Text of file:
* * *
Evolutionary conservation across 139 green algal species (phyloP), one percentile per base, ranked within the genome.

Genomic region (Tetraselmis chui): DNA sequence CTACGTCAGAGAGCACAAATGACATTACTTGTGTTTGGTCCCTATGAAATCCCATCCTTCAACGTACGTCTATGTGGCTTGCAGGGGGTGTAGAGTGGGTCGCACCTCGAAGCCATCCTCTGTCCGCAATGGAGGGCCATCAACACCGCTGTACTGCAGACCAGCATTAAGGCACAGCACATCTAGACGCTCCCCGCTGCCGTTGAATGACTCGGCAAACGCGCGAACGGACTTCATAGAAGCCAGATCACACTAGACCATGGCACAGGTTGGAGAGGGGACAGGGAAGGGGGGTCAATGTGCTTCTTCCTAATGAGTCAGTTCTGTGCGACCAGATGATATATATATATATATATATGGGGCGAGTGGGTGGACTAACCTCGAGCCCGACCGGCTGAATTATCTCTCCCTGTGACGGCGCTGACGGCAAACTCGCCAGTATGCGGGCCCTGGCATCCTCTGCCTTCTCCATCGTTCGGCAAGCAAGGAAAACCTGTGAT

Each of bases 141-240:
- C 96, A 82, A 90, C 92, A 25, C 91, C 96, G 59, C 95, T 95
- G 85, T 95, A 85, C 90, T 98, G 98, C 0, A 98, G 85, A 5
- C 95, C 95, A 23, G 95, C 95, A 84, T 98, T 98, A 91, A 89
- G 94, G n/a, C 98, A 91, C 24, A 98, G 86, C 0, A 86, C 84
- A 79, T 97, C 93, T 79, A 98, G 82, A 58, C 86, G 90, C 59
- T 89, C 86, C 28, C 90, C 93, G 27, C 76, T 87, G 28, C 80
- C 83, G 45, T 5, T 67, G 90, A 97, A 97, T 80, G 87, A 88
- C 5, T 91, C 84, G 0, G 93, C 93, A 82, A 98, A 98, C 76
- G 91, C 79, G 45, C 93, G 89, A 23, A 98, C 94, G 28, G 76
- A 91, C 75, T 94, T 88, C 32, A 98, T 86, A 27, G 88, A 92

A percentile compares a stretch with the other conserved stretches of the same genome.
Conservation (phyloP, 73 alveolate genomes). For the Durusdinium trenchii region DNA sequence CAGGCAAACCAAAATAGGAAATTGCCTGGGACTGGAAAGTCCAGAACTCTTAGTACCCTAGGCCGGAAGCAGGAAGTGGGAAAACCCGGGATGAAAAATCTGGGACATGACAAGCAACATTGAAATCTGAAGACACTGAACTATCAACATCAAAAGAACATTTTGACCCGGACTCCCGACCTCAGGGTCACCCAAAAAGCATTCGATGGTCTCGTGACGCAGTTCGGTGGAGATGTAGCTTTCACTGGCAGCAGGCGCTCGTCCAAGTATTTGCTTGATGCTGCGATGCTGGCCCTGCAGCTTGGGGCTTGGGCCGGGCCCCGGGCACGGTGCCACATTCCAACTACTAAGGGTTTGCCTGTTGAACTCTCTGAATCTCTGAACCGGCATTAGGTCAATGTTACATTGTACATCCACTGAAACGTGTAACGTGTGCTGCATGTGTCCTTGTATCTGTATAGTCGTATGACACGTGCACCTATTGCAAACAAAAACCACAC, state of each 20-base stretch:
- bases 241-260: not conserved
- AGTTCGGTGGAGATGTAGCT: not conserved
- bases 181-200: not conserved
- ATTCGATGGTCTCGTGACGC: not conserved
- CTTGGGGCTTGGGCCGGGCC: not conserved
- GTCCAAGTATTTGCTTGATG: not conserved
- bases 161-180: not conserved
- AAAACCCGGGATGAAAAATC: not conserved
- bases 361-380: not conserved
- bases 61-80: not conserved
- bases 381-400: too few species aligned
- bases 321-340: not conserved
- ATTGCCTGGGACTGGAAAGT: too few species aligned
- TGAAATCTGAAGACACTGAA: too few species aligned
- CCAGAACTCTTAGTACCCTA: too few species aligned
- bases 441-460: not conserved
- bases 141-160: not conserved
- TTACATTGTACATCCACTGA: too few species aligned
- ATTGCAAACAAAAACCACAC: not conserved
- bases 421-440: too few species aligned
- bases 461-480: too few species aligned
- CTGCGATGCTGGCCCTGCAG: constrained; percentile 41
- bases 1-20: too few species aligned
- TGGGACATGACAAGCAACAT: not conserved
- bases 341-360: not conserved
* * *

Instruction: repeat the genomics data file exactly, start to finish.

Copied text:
Evolutionary conservation across 139 green algal species (phyloP), one percentile per base, ranked within the genome.

Genomic region (Tetraselmis chui): DNA sequence CTACGTCAGAGAGCACAAATGACATTACTTGTGTTTGGTCCCTATGAAATCCCATCCTTCAACGTACGTCTATGTGGCTTGCAGGGGGTGTAGAGTGGGTCGCACCTCGAAGCCATCCTCTGTCCGCAATGGAGGGCCATCAACACCGCTGTACTGCAGACCAGCATTAAGGCACAGCACATCTAGACGCTCCCCGCTGCCGTTGAATGACTCGGCAAACGCGCGAACGGACTTCATAGAAGCCAGATCACACTAGACCATGGCACAGGTTGGAGAGGGGACAGGGAAGGGGGGTCAATGTGCTTCTTCCTAATGAGTCAGTTCTGTGCGACCAGATGATATATATATATATATATATGGGGCGAGTGGGTGGACTAACCTCGAGCCCGACCGGCTGAATTATCTCTCCCTGTGACGGCGCTGACGGCAAACTCGCCAGTATGCGGGCCCTGGCATCCTCTGCCTTCTCCATCGTTCGGCAAGCAAGGAAAACCTGTGAT

Each of bases 141-240:
- C 96, A 82, A 90, C 92, A 25, C 91, C 96, G 59, C 95, T 95
- G 85, T 95, A 85, C 90, T 98, G 98, C 0, A 98, G 85, A 5
- C 95, C 95, A 23, G 95, C 95, A 84, T 98, T 98, A 91, A 89
- G 94, G n/a, C 98, A 91, C 24, A 98, G 86, C 0, A 86, C 84
- A 79, T 97, C 93, T 79, A 98, G 82, A 58, C 86, G 90, C 59
- T 89, C 86, C 28, C 90, C 93, G 27, C 76, T 87, G 28, C 80
- C 83, G 45, T 5, T 67, G 90, A 97, A 97, T 80, G 87, A 88
- C 5, T 91, C 84, G 0, G 93, C 93, A 82, A 98, A 98, C 76
- G 91, C 79, G 45, C 93, G 89, A 23, A 98, C 94, G 28, G 76
- A 91, C 75, T 94, T 88, C 32, A 98, T 86, A 27, G 88, A 92

A percentile compares a stretch with the other conserved stretches of the same genome.
Conservation (phyloP, 73 alveolate genomes). For the Durusdinium trenchii region DNA sequence CAGGCAAACCAAAATAGGAAATTGCCTGGGACTGGAAAGTCCAGAACTCTTAGTACCCTAGGCCGGAAGCAGGAAGTGGGAAAACCCGGGATGAAAAATCTGGGACATGACAAGCAACATTGAAATCTGAAGACACTGAACTATCAACATCAAAAGAACATTTTGACCCGGACTCCCGACCTCAGGGTCACCCAAAAAGCATTCGATGGTCTCGTGACGCAGTTCGGTGGAGATGTAGCTTTCACTGGCAGCAGGCGCTCGTCCAAGTATTTGCTTGATGCTGCGATGCTGGCCCTGCAGCTTGGGGCTTGGGCCGGGCCCCGGGCACGGTGCCACATTCCAACTACTAAGGGTTTGCCTGTTGAACTCTCTGAATCTCTGAACCGGCATTAGGTCAATGTTACATTGTACATCCACTGAAACGTGTAACGTGTGCTGCATGTGTCCTTGTATCTGTATAGTCGTATGACACGTGCACCTATTGCAAACAAAAACCACAC, state of each 20-base stretch:
- bases 241-260: not conserved
- AGTTCGGTGGAGATGTAGCT: not conserved
- bases 181-200: not conserved
- ATTCGATGGTCTCGTGACGC: not conserved
- CTTGGGGCTTGGGCCGGGCC: not conserved
- GTCCAAGTATTTGCTTGATG: not conserved
- bases 161-180: not conserved
- AAAACCCGGGATGAAAAATC: not conserved
- bases 361-380: not conserved
- bases 61-80: not conserved
- bases 381-400: too few species aligned
- bases 321-340: not conserved
- ATTGCCTGGGACTGGAAAGT: too few species aligned
- TGAAATCTGAAGACACTGAA: too few species aligned
- CCAGAACTCTTAGTACCCTA: too few species aligned
- bases 441-460: not conserved
- bases 141-160: not conserved
- TTACATTGTACATCCACTGA: too few species aligned
- ATTGCAAACAAAAACCACAC: not conserved
- bases 421-440: too few species aligned
- bases 461-480: too few species aligned
- CTGCGATGCTGGCCCTGCAG: constrained; percentile 41
- bases 1-20: too few species aligned
- TGGGACATGACAAGCAACAT: not conserved
- bases 341-360: not conserved